Captain Sponge’s Magical Oyster Tours
Oyster tours, Merimbula, New South Wales, Australia
Brett Weingarth pulls up at the jetty in his boat. It’s an oversized oyster punt, flat-bottomed with a tiny cabin at the front. Unlike the other punts on the water today, this one has a shade canopy with small international flags hanging off. Also, the light grey metal exterior has been painted over with a green camouflage pattern.
The boat looks a little out of place. A group of pelicans – eight of them sitting on a railing near the shore – pay it no attention, though. Perhaps they don’t notice the strange markings. Or maybe they’re used to the boat. Most likely, they’re more interested in what is beneath the surface of the water – a buffet of edibles waiting for them.
Today, that’s what I’m interested in as well… and Brett is here to show it all to me.
Brett runs a small company called Captain Sponge’s Magical Oyster Tours here on Pambula Lake, near Merimbula on the South Coast of New South Wales. It’s one of the last stops on my week-long road trip from Melbourne to Sydney. As the name suggests, he takes visitors out on the lake and shows them a bit of the oyster industry that the region is famous for. When it comes to oyster farms, Brett is an expert. Farming is what he’s been doing here for ten years. The tours are just something he likes running on the side.
“Years ago when I first started oyster farming, I thought ‘this is a really interesting industry, why isn’t somebody out there showing people how it works’,” he tells me.
“And as years went by I always thought that somebody would do it and nobody did so I thought maybe it’s something I should do. It’s not like I didn’t have enough to do already but I thought I’ll do this one too and I’m glad I did. I enjoy it.”
It’s a sunny day and it’s warm out on the water, even though we get a bit of a breeze as the boat moves across the lake. It’s easy to spot the areas that have been set aside for oyster farming – there are long trails of boxes floating on the surface – and we head towards one of them. When we stop, Brett leans over the boat and pulls up one of the boxes of mesh. Inside, it’s full of oysters.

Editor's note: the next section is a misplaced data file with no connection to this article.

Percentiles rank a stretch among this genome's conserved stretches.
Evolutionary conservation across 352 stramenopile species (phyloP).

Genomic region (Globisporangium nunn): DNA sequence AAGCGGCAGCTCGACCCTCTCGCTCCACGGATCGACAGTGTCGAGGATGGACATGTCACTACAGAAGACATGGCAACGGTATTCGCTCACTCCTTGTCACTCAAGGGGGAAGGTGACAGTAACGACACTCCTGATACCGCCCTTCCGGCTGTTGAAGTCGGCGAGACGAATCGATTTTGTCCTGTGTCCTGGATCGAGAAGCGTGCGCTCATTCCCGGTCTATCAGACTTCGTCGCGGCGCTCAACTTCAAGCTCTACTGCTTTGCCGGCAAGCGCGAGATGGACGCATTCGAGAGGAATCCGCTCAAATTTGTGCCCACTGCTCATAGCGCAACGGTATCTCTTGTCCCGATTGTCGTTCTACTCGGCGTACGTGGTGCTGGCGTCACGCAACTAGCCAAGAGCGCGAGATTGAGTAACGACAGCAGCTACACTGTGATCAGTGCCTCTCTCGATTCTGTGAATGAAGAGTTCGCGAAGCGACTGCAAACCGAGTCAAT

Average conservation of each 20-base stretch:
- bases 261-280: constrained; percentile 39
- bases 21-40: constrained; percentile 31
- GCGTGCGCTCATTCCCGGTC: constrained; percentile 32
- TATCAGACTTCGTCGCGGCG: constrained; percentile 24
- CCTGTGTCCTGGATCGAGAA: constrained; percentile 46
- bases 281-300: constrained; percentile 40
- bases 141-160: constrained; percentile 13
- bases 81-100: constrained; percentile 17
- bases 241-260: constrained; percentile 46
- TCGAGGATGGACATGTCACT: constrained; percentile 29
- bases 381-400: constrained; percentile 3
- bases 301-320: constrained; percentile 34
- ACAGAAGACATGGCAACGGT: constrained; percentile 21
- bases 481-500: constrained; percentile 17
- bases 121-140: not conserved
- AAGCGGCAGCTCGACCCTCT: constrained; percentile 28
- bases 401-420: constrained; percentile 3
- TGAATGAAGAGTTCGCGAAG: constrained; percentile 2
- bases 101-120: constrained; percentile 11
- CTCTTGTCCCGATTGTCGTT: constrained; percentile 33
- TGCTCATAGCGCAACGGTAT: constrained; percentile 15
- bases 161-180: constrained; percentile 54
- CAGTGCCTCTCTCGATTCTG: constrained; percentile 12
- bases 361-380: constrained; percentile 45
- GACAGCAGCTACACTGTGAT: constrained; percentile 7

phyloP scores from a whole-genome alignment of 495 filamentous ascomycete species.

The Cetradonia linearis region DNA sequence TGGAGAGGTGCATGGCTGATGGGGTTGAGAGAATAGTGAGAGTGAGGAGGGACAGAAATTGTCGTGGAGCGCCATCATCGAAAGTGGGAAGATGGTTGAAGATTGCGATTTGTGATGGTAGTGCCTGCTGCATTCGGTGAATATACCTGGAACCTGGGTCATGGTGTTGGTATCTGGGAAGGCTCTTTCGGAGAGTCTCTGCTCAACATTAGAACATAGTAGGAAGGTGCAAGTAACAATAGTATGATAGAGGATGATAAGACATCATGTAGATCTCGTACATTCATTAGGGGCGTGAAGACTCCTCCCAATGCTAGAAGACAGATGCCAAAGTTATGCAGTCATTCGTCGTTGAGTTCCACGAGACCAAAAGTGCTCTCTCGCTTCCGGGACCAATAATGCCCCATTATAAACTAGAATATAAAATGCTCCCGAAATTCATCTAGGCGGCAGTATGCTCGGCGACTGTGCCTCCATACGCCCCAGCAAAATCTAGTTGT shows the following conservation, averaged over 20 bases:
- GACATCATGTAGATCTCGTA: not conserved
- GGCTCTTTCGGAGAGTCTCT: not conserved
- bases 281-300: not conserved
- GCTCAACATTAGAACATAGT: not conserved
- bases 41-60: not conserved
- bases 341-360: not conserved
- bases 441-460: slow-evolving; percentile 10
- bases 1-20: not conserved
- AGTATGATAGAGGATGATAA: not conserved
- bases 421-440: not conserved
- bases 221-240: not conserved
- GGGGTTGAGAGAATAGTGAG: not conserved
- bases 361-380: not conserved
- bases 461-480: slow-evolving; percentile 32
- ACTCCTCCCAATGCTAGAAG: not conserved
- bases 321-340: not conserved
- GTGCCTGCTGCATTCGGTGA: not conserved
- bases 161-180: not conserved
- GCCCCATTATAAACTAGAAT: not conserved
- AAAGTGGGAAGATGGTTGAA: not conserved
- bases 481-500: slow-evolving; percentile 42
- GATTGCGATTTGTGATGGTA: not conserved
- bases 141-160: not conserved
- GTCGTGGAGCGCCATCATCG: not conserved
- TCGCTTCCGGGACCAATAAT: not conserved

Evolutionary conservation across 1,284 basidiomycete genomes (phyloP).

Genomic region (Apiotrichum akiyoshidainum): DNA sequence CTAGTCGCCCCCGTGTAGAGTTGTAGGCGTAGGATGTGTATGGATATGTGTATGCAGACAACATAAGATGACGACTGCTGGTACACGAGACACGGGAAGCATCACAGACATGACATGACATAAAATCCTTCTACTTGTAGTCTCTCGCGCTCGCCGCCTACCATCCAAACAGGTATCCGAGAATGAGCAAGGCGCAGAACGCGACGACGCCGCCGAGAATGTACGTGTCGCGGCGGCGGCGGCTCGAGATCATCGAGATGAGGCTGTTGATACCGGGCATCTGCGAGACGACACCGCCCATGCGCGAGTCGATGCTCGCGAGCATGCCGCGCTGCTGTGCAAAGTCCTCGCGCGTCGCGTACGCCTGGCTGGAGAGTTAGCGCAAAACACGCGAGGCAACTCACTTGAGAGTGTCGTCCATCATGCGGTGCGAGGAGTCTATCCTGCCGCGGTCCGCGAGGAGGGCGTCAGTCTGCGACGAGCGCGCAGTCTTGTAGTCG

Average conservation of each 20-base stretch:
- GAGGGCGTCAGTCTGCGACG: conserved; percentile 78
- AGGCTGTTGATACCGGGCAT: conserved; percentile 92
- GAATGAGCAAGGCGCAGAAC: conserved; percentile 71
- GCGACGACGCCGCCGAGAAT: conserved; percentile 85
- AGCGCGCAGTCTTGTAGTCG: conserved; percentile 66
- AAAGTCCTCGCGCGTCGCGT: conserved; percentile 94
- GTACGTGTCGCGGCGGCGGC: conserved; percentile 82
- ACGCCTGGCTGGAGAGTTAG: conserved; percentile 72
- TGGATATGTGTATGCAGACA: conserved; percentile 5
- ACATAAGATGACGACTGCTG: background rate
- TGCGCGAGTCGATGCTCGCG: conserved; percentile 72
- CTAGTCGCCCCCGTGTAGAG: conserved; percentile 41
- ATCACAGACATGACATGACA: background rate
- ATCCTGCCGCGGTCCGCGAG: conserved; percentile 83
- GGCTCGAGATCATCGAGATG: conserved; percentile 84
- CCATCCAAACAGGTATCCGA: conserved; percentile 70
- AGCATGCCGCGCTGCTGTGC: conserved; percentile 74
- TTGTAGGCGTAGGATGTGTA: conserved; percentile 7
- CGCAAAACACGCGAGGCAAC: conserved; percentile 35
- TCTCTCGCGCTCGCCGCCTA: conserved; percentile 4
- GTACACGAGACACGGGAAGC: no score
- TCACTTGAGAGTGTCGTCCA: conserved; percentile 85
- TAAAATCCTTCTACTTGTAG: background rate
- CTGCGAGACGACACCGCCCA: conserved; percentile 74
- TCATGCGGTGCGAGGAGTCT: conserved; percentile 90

I ask Brett how many he farms each year.
“I myself do about 20,000 dozen,” he says.
“That’s probably an average for most one man operations, I suppose. There’s more and there’s less, of course. Trying to get that up to 30,000 or 35,000 would be good – that’s my aim over the next few years.”
The oysters in this box look pretty much like the ones I see on plates at restaurants (not very often, I should point out – I’m not that fancy!). And you may remember that I did an Oyster Safari in Sweden one time. But things are more complicated than I realise. You don’t just pull adult oysters out of the water without a lot of work beforehand.
“The first step we have as oyster farmers is to catch the oysters, so we put slats out in the river in January, February, March and we catch our baby oysters. We leave those slats in until the babies are big enough to strip off at the age of 7 or 8 months – they will all be about the size of half your little fingernail. They go into a tumbler which is 3 millimetre mesh cylinder and from there we grade those oysters as they grow and put them into floating bags.”
Brett makes oyster farming sound fascinating – and, in many ways, it is. If you’re like me, you probably have a basic understanding of how things grow on farms on land… but water is so different. It’s something Brett is well aware of.
“I’ve always been interested in aquaculture,” he explains.